Review Summary: A solid improvement for Pusha T6 of 6 thought this review was well written
Pusha T, like a lot of rappers these days, suffers from not really knowing what he’s good at. Placing the blame on Pusha T for his inability to pinpoint his best features is fairly accurate because, you see, it’s almost all his fault. After all, Pusha T makes his own form of art, rap music; it’s up to him if he wants to stand out or just follow current trends in rap. Unfortunately Pusha doesn’t know what is best for him.
On Wrath of Cain
, it is clear that Pusha T is not quite as versatile as he makes himself out to be. Don’t misunderstand me, Pusha T does attempt to become a more versatile rapper, he adds catchier choruses, uses better beats and increases his lyricism. With this mixtape you can hear Pusha T’s “Cog Wheels of Versatility” begin to churn. It would not be wise to slander Pusha T for his similar style on song to song, versatility is a fairly new concept to Pusha. Pusha’s was confined to a small sound on previous work with groups like, Clipse and the Re-up Gang, rapping solely about dealing drugs and being violent. This new change in sound is something that Pusha T needs and is very welcomed.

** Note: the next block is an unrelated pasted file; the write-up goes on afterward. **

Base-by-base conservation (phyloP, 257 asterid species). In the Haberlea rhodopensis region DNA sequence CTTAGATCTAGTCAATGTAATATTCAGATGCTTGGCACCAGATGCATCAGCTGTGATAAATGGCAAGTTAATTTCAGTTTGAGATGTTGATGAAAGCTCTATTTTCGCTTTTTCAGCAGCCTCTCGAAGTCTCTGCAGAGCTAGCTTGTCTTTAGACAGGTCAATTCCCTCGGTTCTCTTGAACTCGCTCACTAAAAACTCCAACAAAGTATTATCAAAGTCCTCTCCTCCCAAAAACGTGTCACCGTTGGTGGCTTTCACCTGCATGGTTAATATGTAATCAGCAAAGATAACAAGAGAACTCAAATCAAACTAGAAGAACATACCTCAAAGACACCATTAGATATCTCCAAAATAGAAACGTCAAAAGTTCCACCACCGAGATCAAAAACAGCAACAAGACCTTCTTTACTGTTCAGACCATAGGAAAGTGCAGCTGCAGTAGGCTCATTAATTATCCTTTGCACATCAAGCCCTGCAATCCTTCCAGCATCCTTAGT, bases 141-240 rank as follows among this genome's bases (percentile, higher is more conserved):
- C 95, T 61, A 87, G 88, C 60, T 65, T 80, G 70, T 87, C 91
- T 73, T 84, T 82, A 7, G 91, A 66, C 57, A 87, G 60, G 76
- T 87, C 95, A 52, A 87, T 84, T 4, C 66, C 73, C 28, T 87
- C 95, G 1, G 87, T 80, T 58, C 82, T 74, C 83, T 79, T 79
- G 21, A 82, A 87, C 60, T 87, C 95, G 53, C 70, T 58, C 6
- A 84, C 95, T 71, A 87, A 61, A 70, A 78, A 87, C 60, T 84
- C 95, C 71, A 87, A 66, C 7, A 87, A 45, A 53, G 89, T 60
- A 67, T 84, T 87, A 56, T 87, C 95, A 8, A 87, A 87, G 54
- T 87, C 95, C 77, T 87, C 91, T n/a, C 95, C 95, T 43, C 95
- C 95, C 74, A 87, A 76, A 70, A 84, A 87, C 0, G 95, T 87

With his last two releases it seemed as if Pusha tried to emulate rapper Rick Ross. Pusha spit predictable lyrics and the beats that were used were very similar to ones Ross would use. His style was very laid out and expected. The way his songs were preformed made it seem like he was just trying to revive his career and connect with a modern audiences with no originality.
Wrath of Caine
is much better than its predecessors, because it sees Pusha attempting to add more flavor and imagination into his previously stale sound. On this mixtape, Pusha T uses Old Testament religious imagery, and makes it more modern and much more dangerous. Pusha attempts, and succeeds, to revive his relevancy and even captures elements of Clipse’s sound, making it more modern. Although many of Pusha’s flaws that were on his previous solo releases are still here, he makes up for them with his calculated flow and beat choice. Wrath of Caine
shows, Pusha unable to find his creative sweet spot and that he wants to improve his sound which is worthy of praise.